The enterprise storage market has been in commodity hell since at least the mid-1980s, the tape, disk and now solid-state/flash version of Moore’s Law of constantly decreasing prices and margins with constantly increasing capacities and capabilities. To stem the bleeding, new and existing storage vendors have been flocking to flash technology, in hybrid — mixed flash and disk — and all-flash drives, with the latest such announcement coming from Hewlett Packard Enterprise. However, while total enterprise storage systems factory revenue declined 2.2% year over year to $10.4 billion during the fourth quarter of 2015, and capacity shipments increased 10.7% YoY, HPE was the only top-five vendor that grew its storage revenues.Congratulations (and I’m not saying that just because I own HP/E shares). “The enterprise storage market closed out 2015 on a slight downturn, as spending on traditional external arrays continues to decline,” said IDC’s Liz Conner, Research Manager, Storage Systems. “Over the past year, end user focus has shifted towards server-based storage, software-defined storage, and cloud-based storage. As a result, traditional enterprise storage vendors are forced to revamp and update their product portfolios to meet these shifting demands.” Flash has also been the beneficiary of enterprise storage customers, according to IDC’s most recent numbers. The All Flash Array (AFA) market generated $955.4 million in revenue during the quarter, up 71.9% YoY, while the Hybrid Flash Array (HFA) segment of the market rang up $2.9 billion in revenue, representing just over a quarter (28%) of the total market. Storage was a big part of HPE’s recent success, according to President and CEO Meg Whitman at the company’s Q1 earnings call earlier this month. “We had record revenue for 3PAR, driven by triple-digit constant currency growth in all-flash, which grew at three times the market rates.” Which brings me to HPE’s news, which included 3PAR 20840 converged flash array, StoreOnce 5500 and multi-node 6600 data protection, and the Get Thinner Guarantee program. “At the highest altitude… storage is at the heart of a lot of major datacenter transformations… it’s a great time to be in storage… for HPE”, said Brad Park, Director GTM Strategy and Enablement for HPE Storage. He told IT Trends & Analysis that he sees the move to flash as being similar as the move to virtualization and VMware a decade ago. “I think flash and the move to the all flash datacenter has a lot of parallels.” Flash has come a long way in the last five years, said Park, driven by three elements that make the all-flash datacenter very relevant: performance, affordability and the most topical, functionality. “The third piece and where we think the datacenter...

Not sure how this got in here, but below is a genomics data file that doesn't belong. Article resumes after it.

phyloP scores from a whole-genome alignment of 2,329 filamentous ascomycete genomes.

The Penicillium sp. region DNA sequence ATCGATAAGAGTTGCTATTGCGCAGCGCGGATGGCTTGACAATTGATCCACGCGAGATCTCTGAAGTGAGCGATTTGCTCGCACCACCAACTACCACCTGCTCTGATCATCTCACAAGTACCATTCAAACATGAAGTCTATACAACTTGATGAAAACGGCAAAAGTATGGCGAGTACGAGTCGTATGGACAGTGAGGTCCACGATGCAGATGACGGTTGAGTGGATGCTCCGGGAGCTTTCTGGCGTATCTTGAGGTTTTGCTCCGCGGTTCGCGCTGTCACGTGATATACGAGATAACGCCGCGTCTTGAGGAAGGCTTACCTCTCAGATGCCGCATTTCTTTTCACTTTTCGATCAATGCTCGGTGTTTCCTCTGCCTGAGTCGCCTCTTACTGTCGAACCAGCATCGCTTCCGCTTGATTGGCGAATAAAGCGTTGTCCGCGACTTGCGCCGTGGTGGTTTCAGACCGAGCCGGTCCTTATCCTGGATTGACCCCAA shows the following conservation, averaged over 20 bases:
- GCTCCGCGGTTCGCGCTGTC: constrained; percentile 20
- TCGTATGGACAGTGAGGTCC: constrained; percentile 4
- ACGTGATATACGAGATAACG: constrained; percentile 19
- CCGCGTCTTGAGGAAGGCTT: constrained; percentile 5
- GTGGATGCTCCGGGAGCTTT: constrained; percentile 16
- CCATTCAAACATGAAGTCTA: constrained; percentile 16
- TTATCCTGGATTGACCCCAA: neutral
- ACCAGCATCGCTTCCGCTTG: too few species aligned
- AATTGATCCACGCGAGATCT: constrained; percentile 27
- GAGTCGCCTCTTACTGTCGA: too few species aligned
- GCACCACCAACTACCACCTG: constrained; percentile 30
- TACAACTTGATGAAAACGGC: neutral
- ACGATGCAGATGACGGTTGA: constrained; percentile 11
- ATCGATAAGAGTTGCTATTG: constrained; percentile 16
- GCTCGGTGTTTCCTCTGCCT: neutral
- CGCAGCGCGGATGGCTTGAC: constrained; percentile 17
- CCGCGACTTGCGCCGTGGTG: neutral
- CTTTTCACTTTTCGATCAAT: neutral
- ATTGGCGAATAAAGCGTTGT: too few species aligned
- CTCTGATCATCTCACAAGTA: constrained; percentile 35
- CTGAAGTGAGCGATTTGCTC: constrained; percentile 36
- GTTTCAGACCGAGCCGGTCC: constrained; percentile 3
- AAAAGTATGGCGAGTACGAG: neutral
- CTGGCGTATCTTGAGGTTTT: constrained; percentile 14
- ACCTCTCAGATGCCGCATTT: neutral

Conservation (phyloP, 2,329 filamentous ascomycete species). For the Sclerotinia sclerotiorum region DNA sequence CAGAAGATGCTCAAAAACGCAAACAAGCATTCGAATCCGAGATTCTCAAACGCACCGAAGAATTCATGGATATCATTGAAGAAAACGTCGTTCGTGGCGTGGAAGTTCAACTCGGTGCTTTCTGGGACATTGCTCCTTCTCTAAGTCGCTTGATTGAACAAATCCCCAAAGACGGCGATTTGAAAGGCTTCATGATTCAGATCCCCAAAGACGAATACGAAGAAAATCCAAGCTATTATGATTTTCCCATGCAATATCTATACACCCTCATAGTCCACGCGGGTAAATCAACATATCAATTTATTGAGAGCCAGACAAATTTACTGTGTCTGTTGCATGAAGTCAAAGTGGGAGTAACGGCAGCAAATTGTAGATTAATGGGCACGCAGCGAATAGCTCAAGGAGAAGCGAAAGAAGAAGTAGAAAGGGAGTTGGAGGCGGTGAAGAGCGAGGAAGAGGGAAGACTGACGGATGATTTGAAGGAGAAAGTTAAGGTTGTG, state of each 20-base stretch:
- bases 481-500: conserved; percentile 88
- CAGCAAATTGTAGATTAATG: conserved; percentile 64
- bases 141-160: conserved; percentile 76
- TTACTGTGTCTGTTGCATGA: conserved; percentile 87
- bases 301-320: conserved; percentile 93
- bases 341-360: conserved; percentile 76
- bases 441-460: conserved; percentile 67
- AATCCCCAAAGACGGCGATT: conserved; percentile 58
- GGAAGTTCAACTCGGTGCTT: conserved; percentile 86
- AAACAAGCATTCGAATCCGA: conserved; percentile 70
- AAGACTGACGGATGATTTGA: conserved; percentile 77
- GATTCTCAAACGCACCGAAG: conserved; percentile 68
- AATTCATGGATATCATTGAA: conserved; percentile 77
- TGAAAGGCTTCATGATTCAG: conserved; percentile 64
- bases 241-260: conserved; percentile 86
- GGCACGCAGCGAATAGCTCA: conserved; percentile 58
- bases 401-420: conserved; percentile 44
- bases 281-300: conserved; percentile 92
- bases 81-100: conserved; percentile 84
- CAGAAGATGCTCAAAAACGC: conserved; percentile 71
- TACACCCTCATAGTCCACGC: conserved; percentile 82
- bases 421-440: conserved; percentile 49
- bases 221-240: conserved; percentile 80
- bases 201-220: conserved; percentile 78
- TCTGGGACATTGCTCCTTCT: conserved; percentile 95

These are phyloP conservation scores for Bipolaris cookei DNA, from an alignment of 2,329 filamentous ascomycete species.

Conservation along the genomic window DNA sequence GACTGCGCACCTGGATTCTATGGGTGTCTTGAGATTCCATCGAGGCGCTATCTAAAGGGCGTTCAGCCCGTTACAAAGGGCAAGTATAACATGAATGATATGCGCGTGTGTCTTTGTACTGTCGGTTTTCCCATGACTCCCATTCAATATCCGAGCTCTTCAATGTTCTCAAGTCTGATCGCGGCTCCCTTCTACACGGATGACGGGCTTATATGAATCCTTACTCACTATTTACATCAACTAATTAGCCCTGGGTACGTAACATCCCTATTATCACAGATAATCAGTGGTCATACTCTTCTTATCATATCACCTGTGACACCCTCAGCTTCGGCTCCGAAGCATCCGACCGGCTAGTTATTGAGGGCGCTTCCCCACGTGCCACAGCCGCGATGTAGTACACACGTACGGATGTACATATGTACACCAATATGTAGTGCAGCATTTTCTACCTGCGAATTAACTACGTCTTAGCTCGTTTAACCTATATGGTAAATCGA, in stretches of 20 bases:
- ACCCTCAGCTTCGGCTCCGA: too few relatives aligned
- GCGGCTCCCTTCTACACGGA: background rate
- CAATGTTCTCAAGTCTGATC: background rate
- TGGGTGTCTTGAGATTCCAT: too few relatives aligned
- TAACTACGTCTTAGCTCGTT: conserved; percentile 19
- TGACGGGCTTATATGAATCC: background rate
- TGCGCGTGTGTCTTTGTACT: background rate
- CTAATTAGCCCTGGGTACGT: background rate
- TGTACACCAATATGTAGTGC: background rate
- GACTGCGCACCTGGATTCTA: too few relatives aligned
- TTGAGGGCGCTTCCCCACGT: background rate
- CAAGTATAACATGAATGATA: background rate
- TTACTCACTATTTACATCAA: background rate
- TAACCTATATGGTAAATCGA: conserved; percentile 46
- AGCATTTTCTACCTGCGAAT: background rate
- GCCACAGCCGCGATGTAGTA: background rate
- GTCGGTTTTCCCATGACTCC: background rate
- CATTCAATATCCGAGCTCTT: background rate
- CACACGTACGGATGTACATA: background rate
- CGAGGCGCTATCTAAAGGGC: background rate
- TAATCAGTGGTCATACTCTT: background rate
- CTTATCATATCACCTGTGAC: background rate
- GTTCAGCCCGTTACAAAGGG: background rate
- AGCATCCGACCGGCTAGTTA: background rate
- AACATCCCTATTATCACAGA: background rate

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Cloud Computing Drives a New Era in IT Business

Cloud computing represents a shift in enterprise IT. It affects how IT resources and applications are created, purchased, and deployed. Colloquially known as The Cloud, this paradigm of computing has also shifted the business model of the IT industry. It has empowered end-users to seek out their own IT resources, especially applications, fundamentally changing the balance of power when purchasing computing resources. There are three areas of the IT landscape that are affected by the move to the Cloud. They are: Applications, which have seen barriers to creating, deploying, and buying applications disappear for both lines of business and IT purchasers as well as developers. Infrastructure, reducing the need for on-premises data centers while promising infinite scalability Channel partners who are experiencing major changes to how they provide value to customers now that installation and distribution has become more self-service and purchases are made via subscriptions and not on-premises licenses. For more information*, email: info@neuralytix.com *Caveat Emptor: the report retails for...